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Hi all,

I'm about to donate an egg to friends of mine so that they can have a child (they're infertile). I will be receiving $2500 sometime this year for the service, and I suspect that I'm going to be taxed on that somehow.

Does anyone know whether this might count as income, a gift, self-employment...? I'm sure there's plenty of precedent but haven't been able to find out what it is.

thanks,
badlemming

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I'm about to donate an egg to friends of mine so that they can have a child (they're infertile). I
will be receiving $2500 sometime this year for the service, and I suspect that I'm going to be
taxed on that somehow.

Does anyone know whether this might count as income, a gift, self-employment...? I'm sure
there's plenty of precedent but haven't been able to find out what it is.


Put it on line 21 of 1040. Ed
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<<I'm about to donate an egg to friends of mine so that they can have a child (they're infertile). I
will be receiving $2500 sometime this year for the service, and I suspect that I'm going to be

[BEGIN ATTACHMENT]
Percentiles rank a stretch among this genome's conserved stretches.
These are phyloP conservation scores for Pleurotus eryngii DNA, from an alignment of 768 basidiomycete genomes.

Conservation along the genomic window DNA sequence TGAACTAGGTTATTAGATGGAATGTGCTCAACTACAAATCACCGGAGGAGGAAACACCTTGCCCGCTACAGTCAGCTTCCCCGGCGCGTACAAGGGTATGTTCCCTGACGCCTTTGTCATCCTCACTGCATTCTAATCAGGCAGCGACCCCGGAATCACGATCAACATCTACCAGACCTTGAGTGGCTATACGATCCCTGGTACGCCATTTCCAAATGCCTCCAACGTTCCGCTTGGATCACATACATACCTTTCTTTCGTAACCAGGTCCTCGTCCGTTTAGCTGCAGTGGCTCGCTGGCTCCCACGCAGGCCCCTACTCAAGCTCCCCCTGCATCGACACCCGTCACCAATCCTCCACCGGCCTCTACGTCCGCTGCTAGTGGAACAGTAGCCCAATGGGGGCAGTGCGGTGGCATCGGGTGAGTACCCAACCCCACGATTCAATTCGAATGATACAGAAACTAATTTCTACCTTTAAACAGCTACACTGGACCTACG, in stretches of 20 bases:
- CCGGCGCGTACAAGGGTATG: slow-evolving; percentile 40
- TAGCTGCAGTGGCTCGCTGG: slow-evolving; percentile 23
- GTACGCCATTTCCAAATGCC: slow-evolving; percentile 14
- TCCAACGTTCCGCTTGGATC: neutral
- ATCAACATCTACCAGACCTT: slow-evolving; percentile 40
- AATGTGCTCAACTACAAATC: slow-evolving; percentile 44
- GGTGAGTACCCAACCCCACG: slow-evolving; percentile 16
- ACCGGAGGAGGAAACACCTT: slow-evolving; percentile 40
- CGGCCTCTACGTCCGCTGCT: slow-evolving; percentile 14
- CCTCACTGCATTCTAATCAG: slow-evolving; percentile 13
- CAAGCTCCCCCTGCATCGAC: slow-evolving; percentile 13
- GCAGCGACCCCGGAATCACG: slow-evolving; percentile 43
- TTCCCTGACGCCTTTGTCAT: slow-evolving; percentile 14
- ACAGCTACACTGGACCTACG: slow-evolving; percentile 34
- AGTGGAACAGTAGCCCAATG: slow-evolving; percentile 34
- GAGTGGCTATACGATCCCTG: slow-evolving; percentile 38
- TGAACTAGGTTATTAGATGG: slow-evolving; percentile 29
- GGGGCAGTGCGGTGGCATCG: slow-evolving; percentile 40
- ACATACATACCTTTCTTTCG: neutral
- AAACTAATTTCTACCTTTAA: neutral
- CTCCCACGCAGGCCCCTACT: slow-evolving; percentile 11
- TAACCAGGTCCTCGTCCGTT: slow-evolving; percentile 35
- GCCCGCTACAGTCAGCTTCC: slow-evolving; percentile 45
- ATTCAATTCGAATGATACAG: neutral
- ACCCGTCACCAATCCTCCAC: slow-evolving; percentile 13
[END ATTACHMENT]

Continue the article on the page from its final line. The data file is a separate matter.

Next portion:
taxed on that somehow.

Does anyone know whether this might count as income, a gift, self-employment...? I'm sure
there's plenty of precedent but haven't been able to find out what it is.>>

You might be surprised that there is very LITTLE precedent. And it's an interesting issue...something that I would like to kick around AFTER April 17th.

The only case really close to being on point is Green v. Comr., 74 T.C. 1229 (1980)...it had to do with the sale of rare blood plasma. I haven't reviewed that case for a number of years. But my recollection is that the court deemed the body part a capital asset unless the taxpayer regularly sold the product to customers...in which case it would receive ordinary income treatment.

So I'm not so sure, but I don't have time to do any real research on it right now. It's certainly taxable. And I doubt that this is something that you do all of the time, so it would likely NOT be self employment income.

But I'm not so sure if it would be ordinary income or capital gain income. And if capital gain income, would the "egg" be considered long term. You will have no "cost basis" in the egg...that's clear. But if the egg is a capital asset, would it be considered long term...rendering preferred tax treatment?

Again...interesting. Hang on until after April 17th and perhaps we can kick it around.

TMF Taxes
Roy
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